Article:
A two-page article from August, 1928, reminds us that we don’t have to stick to solid-colored fabrics to reproduce a great twenties’ dress. In “Figured Fabrics for Fall,” these Butterick pattern illustrations were accompanied by illustrations of fabric swatches. (If only these fabric swatches were in color!)
Left, Mallinson’s “brown satin crepe, printed on the crepe side, plain on the satin side;” shown in Butterick pattern 2129, below left. Right, “wine red canton crepe” made by Stehli, with the glint of gold tinsel thread all through it; used in Butterick pattern 2117, below right.
“Transparent rayon velvet with the colors and flowered design usually associated with chiffon,” was used for a surplice dress, Butterick 2166, below left. Crepe satin was used for Butterick 2178, below right.
“Checked grege and brown tweed” (above, left) is used in the “runabout” dress below left, Butterick No. 2154; right, Pattern 2164 uses a wool fabric (kasha) with woven border pattern. (Pattern 2154 was also recommended for bordered fabrics.) “Grege” is now spelled “greige” — a pale neutral color that combines a warm note of brown or pink (as in “beige,”) with gray (which can be cool or warm, depending on the amount of blue or brown in the black pigment you add to white to make gray.)
This chevron-patterned tweed was suggested for a coat to match dress 2164:
On the facing page, p. 35, more Fall fashions — and fabrics — were illustrated.
The fabric swatch on the left is printed kasha, used for Butterick 2162, below left. The geometric pattern on the swatch is turned ninety degrees from the way it is shown in the dress. Below right, “jersey, printed with a photographed tweed design of brown on beige,” illustrated on a simple V-necked dress, Butterick 2182.
Below left, “black barre satin, a material that is cross-barred with satin lines on the dull surface, dull lines on the satin surface. (I had to enhance the photo to show that there is a subtle pattern in the dark material.) The double-faced satin was used in Butterick 2119. Below right, a rayon knit top with an ombre pattern in gray and white, over a plain gray skirt. Butterick pattern 2180.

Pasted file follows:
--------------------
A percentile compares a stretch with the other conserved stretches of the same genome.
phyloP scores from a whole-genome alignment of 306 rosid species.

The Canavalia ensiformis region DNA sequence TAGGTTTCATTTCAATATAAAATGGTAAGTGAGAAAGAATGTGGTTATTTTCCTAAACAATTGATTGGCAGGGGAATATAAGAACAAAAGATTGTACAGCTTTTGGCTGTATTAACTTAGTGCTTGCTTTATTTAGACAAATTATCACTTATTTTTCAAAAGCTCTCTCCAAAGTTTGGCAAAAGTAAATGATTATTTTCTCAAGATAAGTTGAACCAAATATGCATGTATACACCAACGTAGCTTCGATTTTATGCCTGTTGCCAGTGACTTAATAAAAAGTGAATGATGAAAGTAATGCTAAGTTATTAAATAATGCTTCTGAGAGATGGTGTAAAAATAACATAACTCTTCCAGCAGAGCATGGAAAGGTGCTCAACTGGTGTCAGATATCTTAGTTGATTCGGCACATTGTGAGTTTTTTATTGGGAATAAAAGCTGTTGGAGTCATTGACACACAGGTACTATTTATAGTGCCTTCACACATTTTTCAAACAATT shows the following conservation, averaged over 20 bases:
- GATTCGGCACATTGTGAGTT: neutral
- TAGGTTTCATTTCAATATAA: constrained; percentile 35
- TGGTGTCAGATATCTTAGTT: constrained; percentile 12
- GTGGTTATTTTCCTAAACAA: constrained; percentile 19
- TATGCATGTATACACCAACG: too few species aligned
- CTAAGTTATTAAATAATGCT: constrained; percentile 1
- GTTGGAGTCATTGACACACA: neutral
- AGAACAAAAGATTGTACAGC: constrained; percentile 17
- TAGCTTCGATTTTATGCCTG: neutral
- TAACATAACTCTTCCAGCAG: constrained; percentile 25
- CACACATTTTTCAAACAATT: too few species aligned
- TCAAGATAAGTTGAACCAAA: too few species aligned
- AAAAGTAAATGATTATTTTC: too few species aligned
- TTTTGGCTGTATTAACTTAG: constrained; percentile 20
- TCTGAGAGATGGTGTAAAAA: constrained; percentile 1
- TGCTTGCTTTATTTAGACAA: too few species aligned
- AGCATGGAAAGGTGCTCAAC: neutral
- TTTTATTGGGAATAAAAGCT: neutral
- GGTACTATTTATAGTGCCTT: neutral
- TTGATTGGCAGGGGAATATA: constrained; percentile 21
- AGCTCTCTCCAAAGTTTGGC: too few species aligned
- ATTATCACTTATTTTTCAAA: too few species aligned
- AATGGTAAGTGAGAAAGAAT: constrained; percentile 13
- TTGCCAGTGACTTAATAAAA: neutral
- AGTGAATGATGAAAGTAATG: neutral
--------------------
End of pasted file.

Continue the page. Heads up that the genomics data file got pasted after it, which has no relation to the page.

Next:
A silk crepe dress (Butterick 2170) [fabric not illustrated] called for a coordinating wool coat made from gray-beige wool threaded with dark brown (Forstmann fabric, below right.) Left, a printed wool and rayon blend “with modernistic cross-hatch design in natural, beige and grege tones,” shown in Butterick dress 2184.
Considering that these fall fashions used a lot of brown, gray, beige and “grege,” perhaps they don’t suffer from being shown in black and white illustrations, after all. (But it would be nice if someone was inspired to create these geometric designs in new, autumn colored versions!)
Click here for characteristic examples by Braque and Picasso which may have influenced these 1920’s textile designs. Even the tan/gray/beige color palette is similar.
Helen Dryden, who illustrated the cover of this August issue, painted stylized flowers like a dress fabric in the background.
Dryden illustrated many color advertisements for fabrics.) The Vintage Traveler wrote more about Dryden’s Art Deco ads for the Aberfoyle Textile Mill. Click here.
1920’s patterns in Large sizes: Several of these patterns included sizes for large women, with bust measurements from 46 (Nos. 2180, 2166, & 2154) to 48 (No. 2184,) and even up to 52 inches (No. 2182.)
One response to “Print Dresses and Fabrics from August, 1928”
I love twenties fabrics! All those fabulous geometrics–I wish someone would be inspired to make modern versions. But in the meantime, maybe you could put out one of those now trendy coloring books with the patterns in black and white, and we could color them in!